New Stubbin Colliery

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New Stubbin Colliery was a coal mine situated in the township of Rawmarsh near Rotherham, South Yorkshire, England. The colliery was situated in a deep valley. Along one side at the top of the valley runs Haugh Road, Rawmarsh and on the other a lane known locally as “Greasbrough Tops”.

The first sod of the new colliery development was cut by Viscount Milton, son of Earl Fitzwilliam, on 14 November 1913 and it took until 1915 to complete the sinking. The pit was situated on the Wentworth Estates of Earl Fitzwilliam and was owned, until nationalization by Earl Fitzwilliam's Collieries Co. Ltd. It was sunk to reach the Parkgate seam and replace the nearby Old Stubbin pit which also worked the Barnsley seam. Following nationalization the colliery came under the control of the National Coal Board.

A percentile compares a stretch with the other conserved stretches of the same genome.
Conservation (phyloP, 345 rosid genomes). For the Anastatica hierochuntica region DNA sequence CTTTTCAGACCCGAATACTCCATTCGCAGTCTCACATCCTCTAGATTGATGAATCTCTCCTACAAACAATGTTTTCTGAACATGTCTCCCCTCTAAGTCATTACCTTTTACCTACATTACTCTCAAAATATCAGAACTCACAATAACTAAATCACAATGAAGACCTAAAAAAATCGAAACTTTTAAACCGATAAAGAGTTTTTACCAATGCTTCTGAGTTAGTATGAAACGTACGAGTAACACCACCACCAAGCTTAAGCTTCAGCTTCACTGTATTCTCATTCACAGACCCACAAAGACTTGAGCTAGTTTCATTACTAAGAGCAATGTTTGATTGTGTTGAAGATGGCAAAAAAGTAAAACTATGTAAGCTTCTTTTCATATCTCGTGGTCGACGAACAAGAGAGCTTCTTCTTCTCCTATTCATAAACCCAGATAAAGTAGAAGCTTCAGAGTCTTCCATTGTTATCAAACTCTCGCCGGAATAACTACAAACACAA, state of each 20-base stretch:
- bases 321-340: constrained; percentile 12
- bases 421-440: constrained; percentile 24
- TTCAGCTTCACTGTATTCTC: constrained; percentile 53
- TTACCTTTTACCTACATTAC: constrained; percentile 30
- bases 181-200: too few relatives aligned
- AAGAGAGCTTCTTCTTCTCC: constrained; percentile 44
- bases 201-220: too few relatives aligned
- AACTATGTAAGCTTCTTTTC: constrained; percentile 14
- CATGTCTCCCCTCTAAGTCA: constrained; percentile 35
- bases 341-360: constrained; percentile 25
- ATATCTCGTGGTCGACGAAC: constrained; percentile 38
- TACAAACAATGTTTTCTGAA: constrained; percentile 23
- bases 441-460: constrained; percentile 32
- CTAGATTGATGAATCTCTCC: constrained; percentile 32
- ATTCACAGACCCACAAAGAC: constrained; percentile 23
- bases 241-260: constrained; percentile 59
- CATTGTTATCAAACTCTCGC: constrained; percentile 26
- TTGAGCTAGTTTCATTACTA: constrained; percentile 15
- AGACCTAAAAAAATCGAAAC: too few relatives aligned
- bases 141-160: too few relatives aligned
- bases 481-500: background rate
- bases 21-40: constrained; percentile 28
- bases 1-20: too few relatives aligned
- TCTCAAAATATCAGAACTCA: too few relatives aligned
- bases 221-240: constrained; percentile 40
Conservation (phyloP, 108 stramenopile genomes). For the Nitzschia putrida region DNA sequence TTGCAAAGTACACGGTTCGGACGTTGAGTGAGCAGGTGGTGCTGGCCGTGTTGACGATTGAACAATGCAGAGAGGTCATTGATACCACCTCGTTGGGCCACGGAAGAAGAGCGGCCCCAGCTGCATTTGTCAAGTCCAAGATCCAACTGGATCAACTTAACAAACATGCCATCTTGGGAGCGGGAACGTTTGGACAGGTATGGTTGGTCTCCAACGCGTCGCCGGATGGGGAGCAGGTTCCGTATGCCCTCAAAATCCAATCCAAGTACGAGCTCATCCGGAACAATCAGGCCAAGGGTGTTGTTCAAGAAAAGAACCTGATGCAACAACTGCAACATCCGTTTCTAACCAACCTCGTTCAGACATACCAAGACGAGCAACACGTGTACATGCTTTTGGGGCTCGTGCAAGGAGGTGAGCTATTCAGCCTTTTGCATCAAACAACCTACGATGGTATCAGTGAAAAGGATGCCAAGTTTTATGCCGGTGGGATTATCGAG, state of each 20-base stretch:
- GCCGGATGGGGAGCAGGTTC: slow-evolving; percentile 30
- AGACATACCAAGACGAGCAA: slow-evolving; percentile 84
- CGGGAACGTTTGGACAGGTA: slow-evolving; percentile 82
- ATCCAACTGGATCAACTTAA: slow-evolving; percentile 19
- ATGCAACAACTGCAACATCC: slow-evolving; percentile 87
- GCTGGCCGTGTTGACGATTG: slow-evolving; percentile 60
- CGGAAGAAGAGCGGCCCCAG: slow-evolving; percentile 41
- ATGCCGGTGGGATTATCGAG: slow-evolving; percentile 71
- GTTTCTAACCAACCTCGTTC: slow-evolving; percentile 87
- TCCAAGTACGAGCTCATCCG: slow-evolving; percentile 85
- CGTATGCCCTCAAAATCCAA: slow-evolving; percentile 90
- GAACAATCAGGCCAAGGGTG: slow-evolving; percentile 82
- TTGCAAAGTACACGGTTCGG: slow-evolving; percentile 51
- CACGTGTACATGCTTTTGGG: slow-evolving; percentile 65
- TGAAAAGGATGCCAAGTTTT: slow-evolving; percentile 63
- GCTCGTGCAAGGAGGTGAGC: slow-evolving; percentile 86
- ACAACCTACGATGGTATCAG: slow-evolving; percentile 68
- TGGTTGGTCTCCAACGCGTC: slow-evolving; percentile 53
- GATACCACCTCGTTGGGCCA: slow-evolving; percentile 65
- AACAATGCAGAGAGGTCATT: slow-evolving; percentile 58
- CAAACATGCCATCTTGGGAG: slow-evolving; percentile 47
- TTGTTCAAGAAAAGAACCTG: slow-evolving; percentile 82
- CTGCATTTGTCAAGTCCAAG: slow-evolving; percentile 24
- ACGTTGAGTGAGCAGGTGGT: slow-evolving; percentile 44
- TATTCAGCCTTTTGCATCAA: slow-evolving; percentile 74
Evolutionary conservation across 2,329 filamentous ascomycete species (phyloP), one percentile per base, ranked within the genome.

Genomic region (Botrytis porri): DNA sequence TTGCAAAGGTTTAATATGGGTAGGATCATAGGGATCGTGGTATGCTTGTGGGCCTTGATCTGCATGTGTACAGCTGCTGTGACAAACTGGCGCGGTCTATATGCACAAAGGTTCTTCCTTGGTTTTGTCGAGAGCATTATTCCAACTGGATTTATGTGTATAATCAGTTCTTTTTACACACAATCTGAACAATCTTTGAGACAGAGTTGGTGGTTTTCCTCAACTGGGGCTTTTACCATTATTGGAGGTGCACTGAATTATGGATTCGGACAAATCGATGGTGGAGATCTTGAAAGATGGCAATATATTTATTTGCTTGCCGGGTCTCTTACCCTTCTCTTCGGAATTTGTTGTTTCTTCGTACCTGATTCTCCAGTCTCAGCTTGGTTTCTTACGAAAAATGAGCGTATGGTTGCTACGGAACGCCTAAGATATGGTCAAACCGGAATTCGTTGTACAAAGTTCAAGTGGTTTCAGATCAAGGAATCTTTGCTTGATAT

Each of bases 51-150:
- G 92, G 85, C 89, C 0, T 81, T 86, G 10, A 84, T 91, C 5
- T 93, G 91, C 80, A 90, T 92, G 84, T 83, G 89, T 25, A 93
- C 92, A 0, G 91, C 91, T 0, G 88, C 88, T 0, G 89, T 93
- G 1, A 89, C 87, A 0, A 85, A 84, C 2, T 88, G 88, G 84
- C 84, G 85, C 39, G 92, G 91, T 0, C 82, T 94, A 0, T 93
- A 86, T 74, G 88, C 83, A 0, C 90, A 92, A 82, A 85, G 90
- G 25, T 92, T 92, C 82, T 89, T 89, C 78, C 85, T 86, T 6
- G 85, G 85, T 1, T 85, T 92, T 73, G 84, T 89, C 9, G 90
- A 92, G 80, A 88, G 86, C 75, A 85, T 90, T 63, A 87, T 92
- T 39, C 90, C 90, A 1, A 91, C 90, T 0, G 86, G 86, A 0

The colliery was connected to the national rail system by a single track railway, which pre-dated the colliery being built to serve earlier workings, and which ran down the Stubbin Incline to the Greasbrough Canal, a landsale site and a connection to the Great Central Railway at Rotherham Road and the Midland Railway between Rotherham Masborough and Parkgate. In Parkgate, adjacent to the canal were coke ovens belonging to South Yorkshire Coke and Chemical Company and which supplied coke to Park Gate Iron and Steel Company ’s blast furnace plant.

The colliery ceased production on 6 July 1978, however remained as an underground store until the mid-1980s.


  • Official Handbook, Rawmarsh Urban District Council, 1959.
  • Closure Reports : Rotherham Advertiser, Issues in May and June 1978.

Coordinates: 53°27′51″N 1°21′30″W / 53.46417°N 1.35833°W / 53.46417; -1.35833